One of my life’s favorite experiences transpired in the way that children’s movies often portray the banishment of an evil-doer, the victory of the all-loving hero and the associated purification and beautification of all the land (flowers start sprouting) peoples and creatures (rejoicing)! On an otherwise normal vacation day in Central Venezuela, I was grappling with the mundane and exasperating task of planning how to best use public transit to get to a destination.
As a brown-skinned woman approached, I suspected nothing more than a tout trying to sell something.
But she smiled shyly, and in simple Spanish, she told me that her son had never before seen a white woman and if he may kiss me. I then noticed the little boy standing off from her side watching me curiously. To a question like this, there could never be an answer other than yes. When given the okay, the little boy, six years old maybe, moved in close to me and extended his innocent face out to mine to plant one small delicate kiss on my cheek. It was the sweetest and most meaningful kiss I have ever received. In that second, all the racism, classism and -isms of the world melted away, being replaced by profound purity and humanity, as can only be fulfilled by an innocent and well-meaning child.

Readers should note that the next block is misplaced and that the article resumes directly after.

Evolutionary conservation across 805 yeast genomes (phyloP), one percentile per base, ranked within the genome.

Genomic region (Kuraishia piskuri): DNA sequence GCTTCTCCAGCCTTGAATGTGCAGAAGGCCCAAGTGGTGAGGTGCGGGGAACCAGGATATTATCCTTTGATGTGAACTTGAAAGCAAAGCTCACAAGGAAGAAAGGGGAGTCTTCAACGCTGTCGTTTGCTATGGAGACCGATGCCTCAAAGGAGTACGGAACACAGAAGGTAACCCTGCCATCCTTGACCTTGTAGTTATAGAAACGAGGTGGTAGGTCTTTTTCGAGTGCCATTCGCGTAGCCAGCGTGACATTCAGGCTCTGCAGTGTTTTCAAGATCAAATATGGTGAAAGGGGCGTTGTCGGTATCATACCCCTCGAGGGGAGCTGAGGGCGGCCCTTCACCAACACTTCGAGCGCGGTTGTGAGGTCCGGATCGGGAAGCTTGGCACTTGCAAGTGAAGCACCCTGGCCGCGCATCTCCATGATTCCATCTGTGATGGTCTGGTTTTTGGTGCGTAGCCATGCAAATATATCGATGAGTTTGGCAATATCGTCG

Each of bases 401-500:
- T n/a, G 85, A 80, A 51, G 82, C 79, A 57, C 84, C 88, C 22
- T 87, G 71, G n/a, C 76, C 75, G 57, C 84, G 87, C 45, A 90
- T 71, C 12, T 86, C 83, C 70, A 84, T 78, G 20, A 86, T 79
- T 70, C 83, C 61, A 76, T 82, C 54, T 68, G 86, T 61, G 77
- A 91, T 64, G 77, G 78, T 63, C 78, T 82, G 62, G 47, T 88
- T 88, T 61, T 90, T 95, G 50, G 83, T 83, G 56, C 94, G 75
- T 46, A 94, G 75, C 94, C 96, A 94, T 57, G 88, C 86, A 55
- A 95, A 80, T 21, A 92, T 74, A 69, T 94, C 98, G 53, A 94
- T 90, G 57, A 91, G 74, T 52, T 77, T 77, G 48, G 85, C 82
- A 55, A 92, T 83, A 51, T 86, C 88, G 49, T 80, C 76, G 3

To go back in time, this experience was particularly profound to me because I am a recovered racist.
I have lived in Northern British Columbia most of my life, and in times when racism was more rampant, certainly more overt than it is today. I was raised with the faulty belief that my whiteness was part of a ranking system which made me better than certain other races and cultures.
As a younger person, I had no grasp of the Aboriginal experience with colonizers, and as such, made the juvenile and uninformed assumption that I was simply superior to my Aboriginal Classmates. In assuming superiority, I had no idea that Canadian social policy had stripped Aboriginal children from families, destroying family units, and creating many negative ripples of effect.
None of my teachers graded me on racial tolerance; however, I know I earned an F.
Over time, and with other influences such as a university education, more liberal friends and international travel, my opinion was reformed. However, a lingering guilt for past wrongs has always remained. That day in Venezuela, when the little boy kissed me because I was the first white woman he had seen, I felt like my transgressions had been washed clean.
I felt the beauty of One World, One People, and the power of small acts of grace.
Like Patricia of Monthly Adventure, I am an adventuress through and through. Upcoming adventures and experiences for 2012 include: assisting my old Saint Bernard to die with dignity as his cancerous tumours steal his life before my eyes; visiting Hong Kong and Thailand; returning to Turkey for the second time in a year, this time bringing my husband, to ensure that his media-tinged impression of Sunni Muslim culture is blown apart; and getting my basic sailing qualifications during hands-on training off of Vancouver Island.